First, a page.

BIMCO Standard Dispute Resolution Clause (a) This Contract shall be governed by and construed in accordance with English law and any dispute arising out of or in connection with this Contract shall be referred to arbitration in London in accordance with the Arbitration Act 1996 or any statutory modification or re-enactment thereof save to the extent necessary to give effect to the provisions of this Clause.

The arbitration shall be conducted in accordance with the London Maritime Arbitrators Association (LMAA) Terms current at the time when the arbitration proceedings are commenced.

The reference shall be to three arbitrators. A party wishing to refer a dispute to arbitration shall appoint its arbitrator and send notice of such appointment in writing to the other party requiring the other party to appoint its own arbitrator within 14 calendar days of that notice and stating that it will appoint its arbitrator as sole arbitrator unless the other party appoints its own arbitrator and gives notice that it has done so within the 14 days specified. If the other party does not appoint its own arbitrator and give notice that it has done so within the 14 days specified, the party referring a dispute to arbitration may, without the requirement of any further prior notice to the other party, appoint its arbitrator as sole arbitrator and shall advise the other party accordingly. The award of a sole arbitrator shall be binding on both parties as if he had been appointed by agreement.

Nothing herein shall prevent the parties agreeing in writing to vary these provisions to provide for the appointment of a sole arbitrator. In cases where neither the claim nor any counterclaim exceeds the sum of US$50,000 (or such other sum as the parties may agree) the arbitration shall be conducted in accordance with the LMAA Small Claims Procedure current at the time when the arbitration proceedings are commenced.

(b) This Contract shall be governed by and construed in accordance with Title 9 of the United States Code and the Maritime Law of the United States and any dispute arising out of or in connection with this Contract shall be referred to three persons at New York, one to be appointed by each of the parties hereto, and the third by the two so chosen; their decision or that of any two of them shall be final, and for the purposes of enforcing any award, judgment may be entered on an award by any court of competent jurisdiction. The proceedings shall be conducted in accordance with the rules of the Society of Maritime Arbitrators, Inc. In cases where neither the claim nor any counterclaim exceeds the sum of US$50,000 (or such other sum as the parties may agree) the arbitration shall be conducted in accordance with the Shortened Arbitration Procedure of the Society of Maritime Arbitrators, Inc. current at the time when the arbitration proceedings are commenced.

(c) This Contract shall be governed by and construed in accordance with the laws of the place mutually agreed by the parties and any dispute arising out of or in connection with this Contract shall be referred to arbitration at a mutually agreed place, subject to the procedures applicable there.

(d) Notwithstanding (a), (b) or (c) above, the parties may agree at any time to refer to mediation any difference and/or dispute arising out of or in connection with this Contract.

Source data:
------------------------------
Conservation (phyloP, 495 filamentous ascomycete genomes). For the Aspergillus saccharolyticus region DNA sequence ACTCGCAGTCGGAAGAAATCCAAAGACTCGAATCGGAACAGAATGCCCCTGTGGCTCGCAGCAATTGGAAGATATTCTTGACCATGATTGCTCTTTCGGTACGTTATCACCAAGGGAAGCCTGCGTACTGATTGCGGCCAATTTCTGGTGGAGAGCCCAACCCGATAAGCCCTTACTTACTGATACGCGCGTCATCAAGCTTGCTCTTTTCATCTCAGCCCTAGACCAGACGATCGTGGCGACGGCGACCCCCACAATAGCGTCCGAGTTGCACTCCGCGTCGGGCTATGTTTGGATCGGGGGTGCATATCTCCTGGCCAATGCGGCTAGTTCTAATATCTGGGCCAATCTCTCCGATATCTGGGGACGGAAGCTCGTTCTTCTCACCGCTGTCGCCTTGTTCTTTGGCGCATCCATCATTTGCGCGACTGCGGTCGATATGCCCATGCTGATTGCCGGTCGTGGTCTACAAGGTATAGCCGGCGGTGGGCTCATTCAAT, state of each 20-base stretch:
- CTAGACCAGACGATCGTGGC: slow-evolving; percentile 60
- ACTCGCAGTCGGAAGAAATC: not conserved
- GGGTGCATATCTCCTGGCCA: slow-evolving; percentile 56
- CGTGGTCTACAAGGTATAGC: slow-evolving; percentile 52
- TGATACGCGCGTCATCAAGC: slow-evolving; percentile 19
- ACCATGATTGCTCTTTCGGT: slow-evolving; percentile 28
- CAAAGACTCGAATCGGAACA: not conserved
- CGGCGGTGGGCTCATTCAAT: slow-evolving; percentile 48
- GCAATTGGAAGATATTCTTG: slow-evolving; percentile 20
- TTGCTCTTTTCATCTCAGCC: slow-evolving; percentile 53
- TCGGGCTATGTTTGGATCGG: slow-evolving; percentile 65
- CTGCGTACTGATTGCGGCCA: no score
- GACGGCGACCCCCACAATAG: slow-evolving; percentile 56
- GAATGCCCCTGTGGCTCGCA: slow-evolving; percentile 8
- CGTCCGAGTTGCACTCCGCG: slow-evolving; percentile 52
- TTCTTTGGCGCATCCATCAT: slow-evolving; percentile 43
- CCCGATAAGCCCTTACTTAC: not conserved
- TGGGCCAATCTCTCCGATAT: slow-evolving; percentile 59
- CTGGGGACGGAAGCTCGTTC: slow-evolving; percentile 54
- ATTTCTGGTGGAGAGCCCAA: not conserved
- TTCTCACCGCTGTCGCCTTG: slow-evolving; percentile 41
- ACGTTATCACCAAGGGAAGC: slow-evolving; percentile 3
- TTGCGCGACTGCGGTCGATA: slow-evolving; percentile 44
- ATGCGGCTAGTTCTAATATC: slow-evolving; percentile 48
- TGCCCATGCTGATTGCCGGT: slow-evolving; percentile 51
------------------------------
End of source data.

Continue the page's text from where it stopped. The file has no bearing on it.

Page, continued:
In the case of a dispute in respect of which arbitration has been commenced under (a), (b) or (c) above, the following shall apply:-

(i) Either party may at any time and from time to time elect to refer the dispute or part of the dispute to mediation by service on the other party of a written notice (the “Mediation Notice”) calling on the other party to agree to mediation. (ii) The other party shall thereupon within 14 calendar days of receipt of the Mediation Notice confirm that they agree to mediation, in which case the parties shall thereafter agree a mediator within a further 14 calendar days, failing which on the application of either party a mediator will be appointed promptly by the Arbitration Tribunal (“the Tribunal”) or such person as the Tribunal may designate for that purpose. The mediation shall be conducted in such place and in accordance with such procedure and on such terms as the parties may agree or, in the event of disagreement, as may be set by the mediator. (iii) If the other party does not agree to mediate, that fact may be brought to the attention of the Tribunal and may be taken into account by the Tribunal when allocating the costs of the arbitration as between the parties. (iv) The mediation shall not affect the right of either party to seek such relief or take such steps as it considers necessary to protect its interest. (v) Either party may advise the Tribunal that they have agreed to mediation. The arbitration procedure shall continue during the conduct of the mediation but the Tribunal may take the mediation timetable into account when setting the timetable for steps in the arbitration. (vi) Unless otherwise agreed or specified in the mediation terms, each party shall bear its own costs incurred in the mediation and the parties shall share equally the mediator’s costs and expenses. (vii) The mediation process shall be without prejudice and confidential and no information or documents disclosed during it shall be revealed to the Tribunal except to the extent that they are disclosable under the law and procedure governing the arbitration.

(e) If this Clause has been incorporated in to the Contract without an express choice of law and arbitration forum chosen from sub-clauses (a), (b) and (c), then sub-clause (a) of this Clause shall apply. Sub-clause (d) shall apply in all cases.